Of course, as soon as he came out, phones started flashing. Rick got out his own and put it on video, panning across the audience. We did a Mexican wave. Then he turned it on himself. ‘These are all my fans’. Davies said we could now all say we’d been directed by RDA.
The talk was great. It lasted about 45 minutes, including a couple of pauses for public service announcements over the tannoy that drowned everything else out. RDA was charming. He told a funny story about his competition with Chris Judge for the title of King of Flatulence. He talked about his famous long distance bike ride and how it changed his life. ‘If this were Oprah, we’d be telling you “there’s a 10 speed bike under your seat”’ he joked. He talked with great affection about the short lived series LEGEND. He was wearing a ‘Grrr Arghhh’ T shirt, so I asked him if he’d have liked a role in Buffy, and if so, what sort of part he’d have liked to play. He confessed that he didn’t even realise the shirt was from Buffy and didn’t really know what the series was about. He quipped, ‘I’d play Buffy, because the star always gets paid the most.’ Several times, he alluded to his failing memory, and the audience prompted him with episode titles etc as he talked. When he talked about Shanks and A Tapps getting all the technobabble because he didn’t want to have to learn it, so he gave the simple explanations, someone at the back yelled “Magnets!” which many of us echoed. He kept asking us to repeat what we were saying, but couldn’t make it out. “My tits? Is that what you said?”
He was asked if there was a point where he felt ‘I’ve made it,’ and if, in retrospect, that had indeed been the point. He said, not really, except when his business manager told him he already had enough money to put Wylie through college.
The talk finished around noon. We left and headed straight for the signing queue. Bob left me there to explore the stalls. Just as well I got there when I did. With usual Showmaster inefficiency, the queue controller was new, and had allowed a longer queue than she should have (bless her). Another red shirt came along and cut the queue off about 8 people after me. She tried to persuade a lot of the rest of us to go away until after lunch, but I wasn’t budging. The queue moved slowly. RDA was giving generously of his time. Finally, I got to the photo desk. There was a choice of 3 MacGyver or five Stargate pictures, all gorgeous. There was also a great sign about Rick not being able to sign ‘fabrics, or rolls of duct tape’. LOL I picked a photo of Jack in front of the Gate. Since I have the rest of the team, I wanted them to match. But I cheekily asked if I could nab a MacGyver pic if I promised not to try to sneak an extra sig. She let me – thank you.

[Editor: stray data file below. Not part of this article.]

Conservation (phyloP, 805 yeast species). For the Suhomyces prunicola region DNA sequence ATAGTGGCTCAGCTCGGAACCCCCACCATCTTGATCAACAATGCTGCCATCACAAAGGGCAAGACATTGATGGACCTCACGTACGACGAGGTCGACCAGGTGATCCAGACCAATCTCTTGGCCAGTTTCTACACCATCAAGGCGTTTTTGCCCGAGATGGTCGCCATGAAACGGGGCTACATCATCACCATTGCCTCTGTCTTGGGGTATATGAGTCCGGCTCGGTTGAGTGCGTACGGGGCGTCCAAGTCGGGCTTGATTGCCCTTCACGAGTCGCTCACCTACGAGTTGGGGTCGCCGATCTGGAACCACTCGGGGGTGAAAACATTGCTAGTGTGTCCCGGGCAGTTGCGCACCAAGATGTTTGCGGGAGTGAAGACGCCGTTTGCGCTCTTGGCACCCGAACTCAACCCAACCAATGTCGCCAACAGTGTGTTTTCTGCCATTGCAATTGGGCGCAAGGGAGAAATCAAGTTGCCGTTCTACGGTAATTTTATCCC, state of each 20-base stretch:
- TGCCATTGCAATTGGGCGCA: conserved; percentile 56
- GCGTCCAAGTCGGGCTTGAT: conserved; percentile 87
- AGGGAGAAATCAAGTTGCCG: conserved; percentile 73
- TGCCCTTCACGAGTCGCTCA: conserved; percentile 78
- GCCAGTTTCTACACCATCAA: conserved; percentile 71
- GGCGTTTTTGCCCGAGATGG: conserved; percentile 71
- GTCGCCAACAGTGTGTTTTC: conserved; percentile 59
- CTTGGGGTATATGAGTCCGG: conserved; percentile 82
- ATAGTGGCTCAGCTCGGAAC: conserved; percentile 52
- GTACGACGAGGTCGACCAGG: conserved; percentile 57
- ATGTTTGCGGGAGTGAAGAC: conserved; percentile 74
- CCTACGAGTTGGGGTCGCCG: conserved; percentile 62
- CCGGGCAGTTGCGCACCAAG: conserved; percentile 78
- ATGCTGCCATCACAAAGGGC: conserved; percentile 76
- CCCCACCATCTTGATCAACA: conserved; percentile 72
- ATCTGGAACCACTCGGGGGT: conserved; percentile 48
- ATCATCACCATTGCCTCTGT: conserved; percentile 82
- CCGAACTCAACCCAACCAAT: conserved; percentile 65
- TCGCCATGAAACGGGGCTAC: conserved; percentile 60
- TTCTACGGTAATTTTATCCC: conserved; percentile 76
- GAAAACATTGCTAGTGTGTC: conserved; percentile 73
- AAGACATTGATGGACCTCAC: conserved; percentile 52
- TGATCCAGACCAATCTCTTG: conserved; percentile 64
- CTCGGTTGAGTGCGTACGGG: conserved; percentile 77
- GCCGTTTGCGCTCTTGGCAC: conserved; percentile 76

At this point, RDA’s minder had words with the blue shirt – it was about 12.48 and he was getting ready to have lunch. They looked at the remaining queue and she suggested he asked Rick to speed up a bit. Typical.
When I was nearly there, I was greeted by a good looking chap with a grey beard. I’m ashamed to say I probably should have known who he was, but didn’t. He engaged with me and when I said I had autographs from the rest of the team he asked if I had Don S Davis. I said unfortunately not. He said he’d worked closely with Don, and they’d been planning to release an exhibition of Don’s artwork when he sadly passed away. They were hoping to organise it soon in his memory. I hadn’t realised that he was an artist too. Such a tragic loss. I’d have loved to have met him.
Then it was my turn at last. I gave Richard a copy of my fanfic short, ’N is for Name’, at the bottom of which I’d written him a short message. I told him I’d written it in case I got tongue-tied. He apologised but said that he couldn’t read it without his glasses. I told him he was my birthday present and the only reason I was there. He seemed flattered. I told him about my birthday kiss from Chris Judge and he asked ‘was it a proper kiss?’ I just said it was lovely. He wished me happy birthday as he signed, and I shook his hand.
Worth it? TOTALLY!
When I came down from cloud nine, I called Bex. She was third in line for an author. I said I’d come up and meet her on level 3. Well, that was the plan. I walked all around level 2 [huge] twice and couldn’t find the stairs to go up, only the stairs to go down. The lift near the talk stage was not allowing anyone on. The lifts on the other side had queues of about 50 people waiting to get on. So I gave up. I called Bob and he said he was looking at the stalls downstairs, but I decided I couldn’t be bothered to push my way down to search him out. I wandered around the middle level stalls. I bought myself a Sea Shepherd bag with my birthday money from Diane [sister-in-law] and got David a Transformer Armada comic dated 2 Aug [our anniversary]. Then I found the Genki T shirt stall. By this time the others called to say they were ready to join me, so we rendezvoused there. I bought Bob two T shirts for his birthday – another annual tradition.
It was only something after two, but we were all hot and tired. There weren’t any other authors for Bex except Holly Smale, and she wasn’t going to be available until 3.30pm. We elected not to wait.
Heading out for the train, I spotted Jodie outside in her Stargate gear, and we had a quick chat. I got Bob to take our picture. I just wished I’d got him to take one of me with @kt_starkiller. I always forget about the pictures until the event is over.
Overall, it was a mixed experience. I’m not sure I’ll go next year. Unless there’s a big name like Nathan Fillion. I’d go for him. But thanks to a chance encounter with a lovely lady, a miracle of good luck the like of which I very rarely see, this year wasn’t a total bust. It was a dream come true.